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What are the early symptoms of a heart attack?
While some heart attacks occur suddenly and violently, others begin and develop more discreetly. Either way, it’s not always easy to understand what’s going on. Therefore, it is important to recognize the first signs of infarction. In about two out of three cases, patients experience symptoms hours, days or even weeks before. What are the warning signs of a heart attack?
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Read also: How can you have a heart attack without noticing it?
Signs of a heart attack
Initial symptoms may be mild and come in waves, but they get worse over time. These warning signs are mainly chest pain or discomfort, shortness of breath, or increased fatigue. It can occur in the hours, days or weeks before a heart attack. Here’s what to look for:
- Discomfort or pain in the chest would be a warning sign. The pain may last for more than a few minutes, then disappear and then reappear. It is usually a pressing, squeezing, or radiating pain.
- Shortness of breath or incontinence are also important warning signs of myocardial infarction. This may occur several days or even weeks before a heart attack, with or without chest pain.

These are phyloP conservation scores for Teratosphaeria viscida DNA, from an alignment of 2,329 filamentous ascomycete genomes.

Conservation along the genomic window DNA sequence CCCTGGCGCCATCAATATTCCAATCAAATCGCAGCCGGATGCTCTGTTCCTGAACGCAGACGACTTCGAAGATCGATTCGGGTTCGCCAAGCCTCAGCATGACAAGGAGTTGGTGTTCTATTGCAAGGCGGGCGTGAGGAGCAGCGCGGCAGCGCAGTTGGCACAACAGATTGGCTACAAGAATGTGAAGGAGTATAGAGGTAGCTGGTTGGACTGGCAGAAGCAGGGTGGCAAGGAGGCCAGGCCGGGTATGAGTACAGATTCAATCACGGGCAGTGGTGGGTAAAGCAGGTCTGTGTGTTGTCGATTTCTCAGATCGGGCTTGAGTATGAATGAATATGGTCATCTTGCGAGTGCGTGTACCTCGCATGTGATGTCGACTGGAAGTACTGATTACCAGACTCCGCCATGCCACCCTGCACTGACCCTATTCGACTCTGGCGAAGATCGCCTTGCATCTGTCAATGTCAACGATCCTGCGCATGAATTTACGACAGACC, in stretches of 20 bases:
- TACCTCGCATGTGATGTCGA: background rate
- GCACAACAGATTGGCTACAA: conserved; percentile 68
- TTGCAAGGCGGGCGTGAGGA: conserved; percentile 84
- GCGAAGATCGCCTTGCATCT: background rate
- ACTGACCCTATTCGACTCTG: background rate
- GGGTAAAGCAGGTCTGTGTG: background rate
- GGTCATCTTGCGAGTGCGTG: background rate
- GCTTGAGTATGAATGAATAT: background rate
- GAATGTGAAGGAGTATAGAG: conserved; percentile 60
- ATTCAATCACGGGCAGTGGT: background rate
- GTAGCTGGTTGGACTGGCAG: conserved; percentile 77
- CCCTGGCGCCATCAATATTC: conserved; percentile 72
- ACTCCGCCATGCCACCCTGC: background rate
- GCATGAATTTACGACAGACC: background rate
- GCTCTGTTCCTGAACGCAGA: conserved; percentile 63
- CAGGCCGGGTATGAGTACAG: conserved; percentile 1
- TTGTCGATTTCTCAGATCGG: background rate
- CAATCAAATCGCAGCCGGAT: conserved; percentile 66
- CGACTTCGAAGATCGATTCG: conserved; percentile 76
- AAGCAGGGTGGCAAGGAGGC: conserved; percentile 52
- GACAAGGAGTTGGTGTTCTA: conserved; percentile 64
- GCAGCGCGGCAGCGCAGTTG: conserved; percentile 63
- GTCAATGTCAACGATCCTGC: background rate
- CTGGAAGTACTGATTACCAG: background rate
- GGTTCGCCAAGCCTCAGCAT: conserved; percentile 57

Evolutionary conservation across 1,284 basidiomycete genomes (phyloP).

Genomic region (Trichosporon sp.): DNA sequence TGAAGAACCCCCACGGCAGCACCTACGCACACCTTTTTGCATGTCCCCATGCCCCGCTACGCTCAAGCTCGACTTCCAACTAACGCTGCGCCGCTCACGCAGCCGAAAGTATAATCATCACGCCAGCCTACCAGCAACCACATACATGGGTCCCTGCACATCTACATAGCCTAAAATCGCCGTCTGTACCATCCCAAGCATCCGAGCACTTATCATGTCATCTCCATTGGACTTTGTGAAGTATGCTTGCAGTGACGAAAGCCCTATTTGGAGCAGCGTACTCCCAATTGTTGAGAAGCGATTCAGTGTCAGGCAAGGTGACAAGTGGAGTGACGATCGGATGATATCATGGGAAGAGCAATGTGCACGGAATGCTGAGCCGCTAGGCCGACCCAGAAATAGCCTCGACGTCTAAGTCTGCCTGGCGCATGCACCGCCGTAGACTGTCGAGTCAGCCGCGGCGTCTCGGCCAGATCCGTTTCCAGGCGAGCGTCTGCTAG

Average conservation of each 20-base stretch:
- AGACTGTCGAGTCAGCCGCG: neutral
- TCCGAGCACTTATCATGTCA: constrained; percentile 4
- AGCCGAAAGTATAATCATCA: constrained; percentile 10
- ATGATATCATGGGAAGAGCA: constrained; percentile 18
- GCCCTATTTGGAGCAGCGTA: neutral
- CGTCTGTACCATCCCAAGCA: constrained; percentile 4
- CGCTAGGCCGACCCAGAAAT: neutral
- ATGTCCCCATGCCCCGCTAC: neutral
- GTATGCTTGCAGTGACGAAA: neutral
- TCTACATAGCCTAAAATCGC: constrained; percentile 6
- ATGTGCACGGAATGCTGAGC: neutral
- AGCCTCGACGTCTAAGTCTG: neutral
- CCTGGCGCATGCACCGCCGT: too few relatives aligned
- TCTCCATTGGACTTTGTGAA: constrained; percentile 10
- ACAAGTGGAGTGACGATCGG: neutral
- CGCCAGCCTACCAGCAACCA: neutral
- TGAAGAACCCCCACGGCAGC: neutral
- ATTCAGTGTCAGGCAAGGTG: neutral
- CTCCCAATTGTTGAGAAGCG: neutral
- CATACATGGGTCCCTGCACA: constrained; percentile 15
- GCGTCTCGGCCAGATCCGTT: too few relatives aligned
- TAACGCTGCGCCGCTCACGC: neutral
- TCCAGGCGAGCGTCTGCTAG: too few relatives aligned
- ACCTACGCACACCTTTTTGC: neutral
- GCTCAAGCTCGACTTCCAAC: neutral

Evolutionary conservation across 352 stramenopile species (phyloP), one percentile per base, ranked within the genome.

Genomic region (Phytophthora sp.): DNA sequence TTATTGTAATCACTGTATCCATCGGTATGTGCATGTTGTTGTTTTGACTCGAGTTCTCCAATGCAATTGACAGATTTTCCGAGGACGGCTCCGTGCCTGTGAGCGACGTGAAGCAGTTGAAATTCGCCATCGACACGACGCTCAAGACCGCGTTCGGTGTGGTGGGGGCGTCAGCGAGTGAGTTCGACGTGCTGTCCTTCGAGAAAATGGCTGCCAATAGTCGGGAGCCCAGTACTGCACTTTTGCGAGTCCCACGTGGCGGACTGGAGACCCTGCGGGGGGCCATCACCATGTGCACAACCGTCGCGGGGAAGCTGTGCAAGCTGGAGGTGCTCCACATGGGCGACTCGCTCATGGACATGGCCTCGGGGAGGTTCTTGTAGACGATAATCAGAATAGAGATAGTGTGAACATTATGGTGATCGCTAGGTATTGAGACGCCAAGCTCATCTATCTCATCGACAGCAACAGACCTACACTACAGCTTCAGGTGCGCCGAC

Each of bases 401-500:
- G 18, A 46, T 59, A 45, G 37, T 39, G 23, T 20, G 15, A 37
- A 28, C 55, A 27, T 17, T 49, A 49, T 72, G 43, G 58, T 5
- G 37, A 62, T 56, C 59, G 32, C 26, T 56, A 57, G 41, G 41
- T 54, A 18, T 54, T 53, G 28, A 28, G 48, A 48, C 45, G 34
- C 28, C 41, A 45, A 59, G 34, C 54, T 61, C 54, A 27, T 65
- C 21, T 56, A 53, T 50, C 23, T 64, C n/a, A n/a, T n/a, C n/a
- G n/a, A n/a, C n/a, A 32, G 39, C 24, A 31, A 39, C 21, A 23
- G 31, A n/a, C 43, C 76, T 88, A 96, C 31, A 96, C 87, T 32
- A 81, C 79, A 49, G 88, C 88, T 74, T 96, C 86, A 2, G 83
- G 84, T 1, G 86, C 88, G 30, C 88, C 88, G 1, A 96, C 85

- Unusual and increased fatigue is a symptom that mainly affects women.
- In the hours before a heart attack, pain or discomfort may occur in other parts of the body: one or both arms, back, neck, jaw, or stomach.
- Other less obvious symptoms can also indicate an impending heart attack: cold sweat, nausea, heartburn, dizziness (vertigo), and heart palpitations.
Read also: How do you recognize a cardiac arrest?
Symptoms differ between men and women
In addition, women often experience unusual fatigue in the weeks before a heart attack. Nearly half of patients suffer from sleep problems before the attack. They may have difficulty sleeping, wake up in the middle of the night, or feel tired despite getting enough sleep.
Read also: 8 possible symptoms of a heart attack in women
What to do in case of a heart attack?
It is best for anyone experiencing these symptoms to get a preventive checkup. Does anyone break down in front of you? Then immediately call emergency services and begin CPR if necessary. Acting quickly can save lives, so every minute counts.
Read also: How to revive someone?
Read also: Use of automated external defibrillator (AED) in cardiac arrest saves lives